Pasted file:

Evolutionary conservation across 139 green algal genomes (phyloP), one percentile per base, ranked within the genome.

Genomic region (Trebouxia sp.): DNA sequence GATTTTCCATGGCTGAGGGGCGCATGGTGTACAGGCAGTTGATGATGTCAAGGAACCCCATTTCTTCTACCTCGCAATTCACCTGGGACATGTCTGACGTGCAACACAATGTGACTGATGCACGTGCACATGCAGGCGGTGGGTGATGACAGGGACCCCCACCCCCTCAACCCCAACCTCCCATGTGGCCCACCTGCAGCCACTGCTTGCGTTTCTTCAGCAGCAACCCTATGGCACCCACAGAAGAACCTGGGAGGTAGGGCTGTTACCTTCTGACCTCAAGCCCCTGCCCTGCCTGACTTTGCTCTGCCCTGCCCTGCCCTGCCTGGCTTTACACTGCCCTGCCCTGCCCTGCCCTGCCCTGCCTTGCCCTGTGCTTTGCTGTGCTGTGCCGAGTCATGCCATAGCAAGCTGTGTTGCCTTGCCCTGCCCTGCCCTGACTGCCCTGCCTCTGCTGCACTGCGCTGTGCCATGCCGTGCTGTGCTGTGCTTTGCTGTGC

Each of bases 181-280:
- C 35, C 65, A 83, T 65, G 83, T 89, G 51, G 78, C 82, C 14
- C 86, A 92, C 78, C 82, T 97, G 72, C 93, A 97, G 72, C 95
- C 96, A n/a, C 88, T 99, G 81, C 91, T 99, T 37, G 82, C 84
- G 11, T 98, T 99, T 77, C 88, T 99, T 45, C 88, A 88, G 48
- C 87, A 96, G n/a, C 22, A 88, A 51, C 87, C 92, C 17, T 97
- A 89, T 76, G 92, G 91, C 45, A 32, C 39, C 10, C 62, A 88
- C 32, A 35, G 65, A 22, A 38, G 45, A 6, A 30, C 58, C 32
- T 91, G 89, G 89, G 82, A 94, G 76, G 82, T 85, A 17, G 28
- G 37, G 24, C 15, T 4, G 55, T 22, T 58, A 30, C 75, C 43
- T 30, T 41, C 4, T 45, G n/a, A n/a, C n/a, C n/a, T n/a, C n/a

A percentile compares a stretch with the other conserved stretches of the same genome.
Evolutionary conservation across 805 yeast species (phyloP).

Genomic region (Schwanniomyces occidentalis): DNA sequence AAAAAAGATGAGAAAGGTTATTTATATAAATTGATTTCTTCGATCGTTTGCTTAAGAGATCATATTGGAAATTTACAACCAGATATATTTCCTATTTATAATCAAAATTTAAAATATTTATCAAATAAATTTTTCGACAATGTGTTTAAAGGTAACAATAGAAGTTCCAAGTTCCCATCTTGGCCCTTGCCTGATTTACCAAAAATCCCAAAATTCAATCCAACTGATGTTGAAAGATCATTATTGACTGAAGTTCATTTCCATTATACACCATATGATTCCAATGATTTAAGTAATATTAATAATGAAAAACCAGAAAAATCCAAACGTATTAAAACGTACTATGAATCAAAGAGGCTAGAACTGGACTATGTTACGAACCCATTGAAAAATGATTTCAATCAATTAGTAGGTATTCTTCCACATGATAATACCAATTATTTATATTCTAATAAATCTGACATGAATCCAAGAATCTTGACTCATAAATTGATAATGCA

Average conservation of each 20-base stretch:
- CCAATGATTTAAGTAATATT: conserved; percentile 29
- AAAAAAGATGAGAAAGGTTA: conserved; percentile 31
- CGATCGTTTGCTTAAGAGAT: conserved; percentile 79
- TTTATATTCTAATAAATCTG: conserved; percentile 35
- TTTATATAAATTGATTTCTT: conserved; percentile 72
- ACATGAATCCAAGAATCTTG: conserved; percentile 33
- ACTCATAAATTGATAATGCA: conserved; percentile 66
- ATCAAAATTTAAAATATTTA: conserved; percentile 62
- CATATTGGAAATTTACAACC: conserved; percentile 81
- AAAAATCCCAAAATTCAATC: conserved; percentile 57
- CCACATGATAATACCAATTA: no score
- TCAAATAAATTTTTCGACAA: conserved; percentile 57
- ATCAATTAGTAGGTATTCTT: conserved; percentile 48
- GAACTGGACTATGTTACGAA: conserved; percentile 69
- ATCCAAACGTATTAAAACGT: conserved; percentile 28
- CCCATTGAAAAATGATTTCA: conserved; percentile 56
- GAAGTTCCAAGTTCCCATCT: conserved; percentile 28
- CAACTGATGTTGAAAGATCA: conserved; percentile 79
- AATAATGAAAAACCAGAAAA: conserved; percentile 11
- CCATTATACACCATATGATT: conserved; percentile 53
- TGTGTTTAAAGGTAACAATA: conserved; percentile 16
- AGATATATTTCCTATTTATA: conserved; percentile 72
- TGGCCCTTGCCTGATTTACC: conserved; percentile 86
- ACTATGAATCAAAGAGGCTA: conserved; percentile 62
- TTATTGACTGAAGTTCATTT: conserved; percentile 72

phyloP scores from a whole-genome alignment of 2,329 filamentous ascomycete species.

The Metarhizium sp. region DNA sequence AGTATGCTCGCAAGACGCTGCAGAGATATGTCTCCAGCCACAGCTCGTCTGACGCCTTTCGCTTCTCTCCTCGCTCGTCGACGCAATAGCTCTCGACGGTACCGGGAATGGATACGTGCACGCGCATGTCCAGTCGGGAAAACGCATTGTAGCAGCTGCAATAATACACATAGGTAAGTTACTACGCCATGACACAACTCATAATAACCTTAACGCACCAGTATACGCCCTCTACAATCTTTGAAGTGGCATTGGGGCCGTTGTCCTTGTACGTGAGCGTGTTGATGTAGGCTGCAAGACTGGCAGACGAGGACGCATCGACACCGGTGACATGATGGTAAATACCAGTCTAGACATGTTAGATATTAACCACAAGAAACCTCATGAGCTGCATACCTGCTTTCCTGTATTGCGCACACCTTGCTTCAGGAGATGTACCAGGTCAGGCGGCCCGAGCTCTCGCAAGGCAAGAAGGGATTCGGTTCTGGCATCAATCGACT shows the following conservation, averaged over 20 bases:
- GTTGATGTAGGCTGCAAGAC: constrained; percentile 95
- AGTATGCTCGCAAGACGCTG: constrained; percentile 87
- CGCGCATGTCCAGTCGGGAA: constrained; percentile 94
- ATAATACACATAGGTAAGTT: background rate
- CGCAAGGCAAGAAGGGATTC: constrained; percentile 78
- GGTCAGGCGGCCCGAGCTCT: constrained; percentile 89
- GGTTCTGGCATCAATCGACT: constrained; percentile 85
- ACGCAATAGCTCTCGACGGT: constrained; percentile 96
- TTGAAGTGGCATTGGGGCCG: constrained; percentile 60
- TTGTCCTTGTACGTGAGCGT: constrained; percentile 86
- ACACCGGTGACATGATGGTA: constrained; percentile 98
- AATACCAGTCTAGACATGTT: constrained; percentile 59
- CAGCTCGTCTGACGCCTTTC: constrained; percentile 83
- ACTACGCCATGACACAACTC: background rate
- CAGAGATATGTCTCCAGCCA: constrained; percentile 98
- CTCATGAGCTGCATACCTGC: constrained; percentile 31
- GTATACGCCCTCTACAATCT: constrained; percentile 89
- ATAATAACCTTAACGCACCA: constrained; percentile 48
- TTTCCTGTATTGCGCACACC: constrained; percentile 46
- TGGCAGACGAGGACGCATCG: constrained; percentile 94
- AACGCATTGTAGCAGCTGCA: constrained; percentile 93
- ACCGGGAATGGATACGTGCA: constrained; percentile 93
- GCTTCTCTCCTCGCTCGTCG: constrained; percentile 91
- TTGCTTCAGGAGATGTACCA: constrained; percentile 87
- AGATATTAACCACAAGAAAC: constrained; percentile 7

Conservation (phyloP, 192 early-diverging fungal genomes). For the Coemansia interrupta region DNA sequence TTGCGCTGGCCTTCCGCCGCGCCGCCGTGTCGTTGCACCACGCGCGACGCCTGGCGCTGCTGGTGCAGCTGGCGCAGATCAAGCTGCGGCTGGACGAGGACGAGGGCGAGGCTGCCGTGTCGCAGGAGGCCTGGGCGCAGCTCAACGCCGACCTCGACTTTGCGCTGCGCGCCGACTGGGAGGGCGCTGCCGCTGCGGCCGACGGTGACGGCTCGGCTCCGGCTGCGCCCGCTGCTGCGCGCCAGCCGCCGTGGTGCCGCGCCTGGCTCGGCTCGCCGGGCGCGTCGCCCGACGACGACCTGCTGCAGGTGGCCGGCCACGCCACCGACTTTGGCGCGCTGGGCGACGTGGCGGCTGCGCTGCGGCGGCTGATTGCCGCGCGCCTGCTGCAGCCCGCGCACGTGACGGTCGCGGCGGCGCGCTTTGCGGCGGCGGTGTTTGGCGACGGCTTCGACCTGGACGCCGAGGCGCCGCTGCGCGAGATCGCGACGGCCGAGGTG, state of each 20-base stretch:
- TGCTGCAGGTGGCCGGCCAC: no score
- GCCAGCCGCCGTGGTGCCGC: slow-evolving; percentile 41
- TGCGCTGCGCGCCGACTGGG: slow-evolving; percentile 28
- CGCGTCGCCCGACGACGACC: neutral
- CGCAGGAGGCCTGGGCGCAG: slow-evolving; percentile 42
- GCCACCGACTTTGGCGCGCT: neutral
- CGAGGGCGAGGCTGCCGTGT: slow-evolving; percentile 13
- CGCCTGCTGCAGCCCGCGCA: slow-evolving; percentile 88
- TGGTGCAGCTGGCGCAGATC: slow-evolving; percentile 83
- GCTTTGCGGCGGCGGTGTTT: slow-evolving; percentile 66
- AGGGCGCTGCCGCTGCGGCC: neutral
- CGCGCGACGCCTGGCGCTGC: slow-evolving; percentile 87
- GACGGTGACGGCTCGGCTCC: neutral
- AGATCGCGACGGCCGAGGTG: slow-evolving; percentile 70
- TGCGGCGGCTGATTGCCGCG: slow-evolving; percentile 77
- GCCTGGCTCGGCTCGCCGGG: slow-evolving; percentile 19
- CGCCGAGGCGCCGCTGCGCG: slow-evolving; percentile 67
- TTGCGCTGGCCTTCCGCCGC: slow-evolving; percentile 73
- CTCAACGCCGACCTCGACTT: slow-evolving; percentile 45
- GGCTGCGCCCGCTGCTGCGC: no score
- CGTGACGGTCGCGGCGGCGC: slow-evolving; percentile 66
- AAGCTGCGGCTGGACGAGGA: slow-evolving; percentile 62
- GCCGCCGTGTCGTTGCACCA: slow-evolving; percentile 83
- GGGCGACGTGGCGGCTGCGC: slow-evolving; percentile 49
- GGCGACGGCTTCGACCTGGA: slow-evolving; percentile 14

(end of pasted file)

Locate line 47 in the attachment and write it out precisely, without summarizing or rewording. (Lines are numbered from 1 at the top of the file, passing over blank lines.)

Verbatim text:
- CGCGCATGTCCAGTCGGGAA: constrained; percentile 94